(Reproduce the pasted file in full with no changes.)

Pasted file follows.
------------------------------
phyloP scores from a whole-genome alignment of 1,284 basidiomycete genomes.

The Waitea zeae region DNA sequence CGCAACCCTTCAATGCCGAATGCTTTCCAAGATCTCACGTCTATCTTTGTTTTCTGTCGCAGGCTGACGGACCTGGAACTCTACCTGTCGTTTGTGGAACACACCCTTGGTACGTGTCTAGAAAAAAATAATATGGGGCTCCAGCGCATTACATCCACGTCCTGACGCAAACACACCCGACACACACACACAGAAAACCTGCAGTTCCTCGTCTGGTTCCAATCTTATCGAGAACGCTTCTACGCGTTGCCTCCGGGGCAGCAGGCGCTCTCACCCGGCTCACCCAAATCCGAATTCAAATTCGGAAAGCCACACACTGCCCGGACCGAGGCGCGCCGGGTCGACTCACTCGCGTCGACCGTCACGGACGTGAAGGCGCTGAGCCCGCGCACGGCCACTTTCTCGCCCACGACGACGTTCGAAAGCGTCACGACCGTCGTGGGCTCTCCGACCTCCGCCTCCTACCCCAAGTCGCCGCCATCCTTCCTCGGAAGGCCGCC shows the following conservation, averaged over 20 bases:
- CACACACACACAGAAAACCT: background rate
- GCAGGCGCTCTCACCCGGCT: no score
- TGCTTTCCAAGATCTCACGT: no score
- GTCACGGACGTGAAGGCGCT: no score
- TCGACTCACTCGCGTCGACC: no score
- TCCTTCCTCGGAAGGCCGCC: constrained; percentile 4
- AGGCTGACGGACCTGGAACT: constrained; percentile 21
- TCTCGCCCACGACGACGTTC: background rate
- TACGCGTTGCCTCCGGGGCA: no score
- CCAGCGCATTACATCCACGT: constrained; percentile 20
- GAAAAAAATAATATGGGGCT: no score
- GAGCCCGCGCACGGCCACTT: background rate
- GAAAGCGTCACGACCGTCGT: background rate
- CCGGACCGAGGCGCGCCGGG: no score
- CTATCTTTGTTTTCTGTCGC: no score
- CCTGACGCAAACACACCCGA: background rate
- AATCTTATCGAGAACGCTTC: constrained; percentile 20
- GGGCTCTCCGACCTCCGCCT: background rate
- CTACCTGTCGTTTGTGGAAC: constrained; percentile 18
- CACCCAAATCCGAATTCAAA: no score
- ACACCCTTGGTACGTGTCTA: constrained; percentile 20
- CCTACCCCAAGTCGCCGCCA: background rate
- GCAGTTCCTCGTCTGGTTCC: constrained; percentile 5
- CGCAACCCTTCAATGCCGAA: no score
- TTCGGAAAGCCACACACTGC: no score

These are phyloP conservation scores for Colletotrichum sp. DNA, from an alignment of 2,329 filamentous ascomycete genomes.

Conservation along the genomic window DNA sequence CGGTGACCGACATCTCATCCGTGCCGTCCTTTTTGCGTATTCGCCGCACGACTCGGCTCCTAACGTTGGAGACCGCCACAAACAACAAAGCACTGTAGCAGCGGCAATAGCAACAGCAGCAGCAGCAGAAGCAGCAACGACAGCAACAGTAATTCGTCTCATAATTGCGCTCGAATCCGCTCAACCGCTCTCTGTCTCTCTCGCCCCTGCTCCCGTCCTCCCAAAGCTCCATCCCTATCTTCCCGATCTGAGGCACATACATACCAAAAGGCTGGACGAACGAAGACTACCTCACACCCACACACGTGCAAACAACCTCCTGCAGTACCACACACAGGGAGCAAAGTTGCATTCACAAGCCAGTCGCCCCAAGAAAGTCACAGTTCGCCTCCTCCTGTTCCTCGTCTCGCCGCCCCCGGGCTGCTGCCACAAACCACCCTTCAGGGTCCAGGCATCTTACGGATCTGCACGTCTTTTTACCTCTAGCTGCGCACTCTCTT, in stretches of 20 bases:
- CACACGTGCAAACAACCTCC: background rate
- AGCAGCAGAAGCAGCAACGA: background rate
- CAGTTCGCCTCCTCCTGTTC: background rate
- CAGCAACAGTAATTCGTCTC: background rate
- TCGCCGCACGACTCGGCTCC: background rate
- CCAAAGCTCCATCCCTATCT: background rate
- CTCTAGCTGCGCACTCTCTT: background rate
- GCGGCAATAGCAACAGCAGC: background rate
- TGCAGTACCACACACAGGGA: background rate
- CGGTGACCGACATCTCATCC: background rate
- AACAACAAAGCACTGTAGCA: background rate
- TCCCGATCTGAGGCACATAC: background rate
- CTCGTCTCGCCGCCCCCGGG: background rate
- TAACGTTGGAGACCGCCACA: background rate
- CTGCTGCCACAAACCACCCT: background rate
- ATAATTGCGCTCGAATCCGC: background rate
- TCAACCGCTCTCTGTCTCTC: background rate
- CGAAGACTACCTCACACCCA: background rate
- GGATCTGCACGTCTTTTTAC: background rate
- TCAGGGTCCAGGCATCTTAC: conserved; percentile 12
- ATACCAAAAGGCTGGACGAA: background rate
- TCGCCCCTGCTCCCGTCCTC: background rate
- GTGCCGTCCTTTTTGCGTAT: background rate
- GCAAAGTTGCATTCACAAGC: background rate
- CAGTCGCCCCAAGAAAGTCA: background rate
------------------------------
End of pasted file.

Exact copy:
phyloP scores from a whole-genome alignment of 1,284 basidiomycete genomes.

The Waitea zeae region DNA sequence CGCAACCCTTCAATGCCGAATGCTTTCCAAGATCTCACGTCTATCTTTGTTTTCTGTCGCAGGCTGACGGACCTGGAACTCTACCTGTCGTTTGTGGAACACACCCTTGGTACGTGTCTAGAAAAAAATAATATGGGGCTCCAGCGCATTACATCCACGTCCTGACGCAAACACACCCGACACACACACACAGAAAACCTGCAGTTCCTCGTCTGGTTCCAATCTTATCGAGAACGCTTCTACGCGTTGCCTCCGGGGCAGCAGGCGCTCTCACCCGGCTCACCCAAATCCGAATTCAAATTCGGAAAGCCACACACTGCCCGGACCGAGGCGCGCCGGGTCGACTCACTCGCGTCGACCGTCACGGACGTGAAGGCGCTGAGCCCGCGCACGGCCACTTTCTCGCCCACGACGACGTTCGAAAGCGTCACGACCGTCGTGGGCTCTCCGACCTCCGCCTCCTACCCCAAGTCGCCGCCATCCTTCCTCGGAAGGCCGCC shows the following conservation, averaged over 20 bases:
- CACACACACACAGAAAACCT: background rate
- GCAGGCGCTCTCACCCGGCT: no score
- TGCTTTCCAAGATCTCACGT: no score
- GTCACGGACGTGAAGGCGCT: no score
- TCGACTCACTCGCGTCGACC: no score
- TCCTTCCTCGGAAGGCCGCC: constrained; percentile 4
- AGGCTGACGGACCTGGAACT: constrained; percentile 21
- TCTCGCCCACGACGACGTTC: background rate
- TACGCGTTGCCTCCGGGGCA: no score
- CCAGCGCATTACATCCACGT: constrained; percentile 20
- GAAAAAAATAATATGGGGCT: no score
- GAGCCCGCGCACGGCCACTT: background rate
- GAAAGCGTCACGACCGTCGT: background rate
- CCGGACCGAGGCGCGCCGGG: no score
- CTATCTTTGTTTTCTGTCGC: no score
- CCTGACGCAAACACACCCGA: background rate
- AATCTTATCGAGAACGCTTC: constrained; percentile 20
- GGGCTCTCCGACCTCCGCCT: background rate
- CTACCTGTCGTTTGTGGAAC: constrained; percentile 18
- CACCCAAATCCGAATTCAAA: no score
- ACACCCTTGGTACGTGTCTA: constrained; percentile 20
- CCTACCCCAAGTCGCCGCCA: background rate
- GCAGTTCCTCGTCTGGTTCC: constrained; percentile 5
- CGCAACCCTTCAATGCCGAA: no score
- TTCGGAAAGCCACACACTGC: no score

These are phyloP conservation scores for Colletotrichum sp. DNA, from an alignment of 2,329 filamentous ascomycete genomes.

Conservation along the genomic window DNA sequence CGGTGACCGACATCTCATCCGTGCCGTCCTTTTTGCGTATTCGCCGCACGACTCGGCTCCTAACGTTGGAGACCGCCACAAACAACAAAGCACTGTAGCAGCGGCAATAGCAACAGCAGCAGCAGCAGAAGCAGCAACGACAGCAACAGTAATTCGTCTCATAATTGCGCTCGAATCCGCTCAACCGCTCTCTGTCTCTCTCGCCCCTGCTCCCGTCCTCCCAAAGCTCCATCCCTATCTTCCCGATCTGAGGCACATACATACCAAAAGGCTGGACGAACGAAGACTACCTCACACCCACACACGTGCAAACAACCTCCTGCAGTACCACACACAGGGAGCAAAGTTGCATTCACAAGCCAGTCGCCCCAAGAAAGTCACAGTTCGCCTCCTCCTGTTCCTCGTCTCGCCGCCCCCGGGCTGCTGCCACAAACCACCCTTCAGGGTCCAGGCATCTTACGGATCTGCACGTCTTTTTACCTCTAGCTGCGCACTCTCTT, in stretches of 20 bases:
- CACACGTGCAAACAACCTCC: background rate
- AGCAGCAGAAGCAGCAACGA: background rate
- CAGTTCGCCTCCTCCTGTTC: background rate
- CAGCAACAGTAATTCGTCTC: background rate
- TCGCCGCACGACTCGGCTCC: background rate
- CCAAAGCTCCATCCCTATCT: background rate
- CTCTAGCTGCGCACTCTCTT: background rate
- GCGGCAATAGCAACAGCAGC: background rate
- TGCAGTACCACACACAGGGA: background rate
- CGGTGACCGACATCTCATCC: background rate
- AACAACAAAGCACTGTAGCA: background rate
- TCCCGATCTGAGGCACATAC: background rate
- CTCGTCTCGCCGCCCCCGGG: background rate
- TAACGTTGGAGACCGCCACA: background rate
- CTGCTGCCACAAACCACCCT: background rate
- ATAATTGCGCTCGAATCCGC: background rate
- TCAACCGCTCTCTGTCTCTC: background rate
- CGAAGACTACCTCACACCCA: background rate
- GGATCTGCACGTCTTTTTAC: background rate
- TCAGGGTCCAGGCATCTTAC: conserved; percentile 12
- ATACCAAAAGGCTGGACGAA: background rate
- TCGCCCCTGCTCCCGTCCTC: background rate
- GTGCCGTCCTTTTTGCGTAT: background rate
- GCAAAGTTGCATTCACAAGC: background rate
- CAGTCGCCCCAAGAAAGTCA: background rate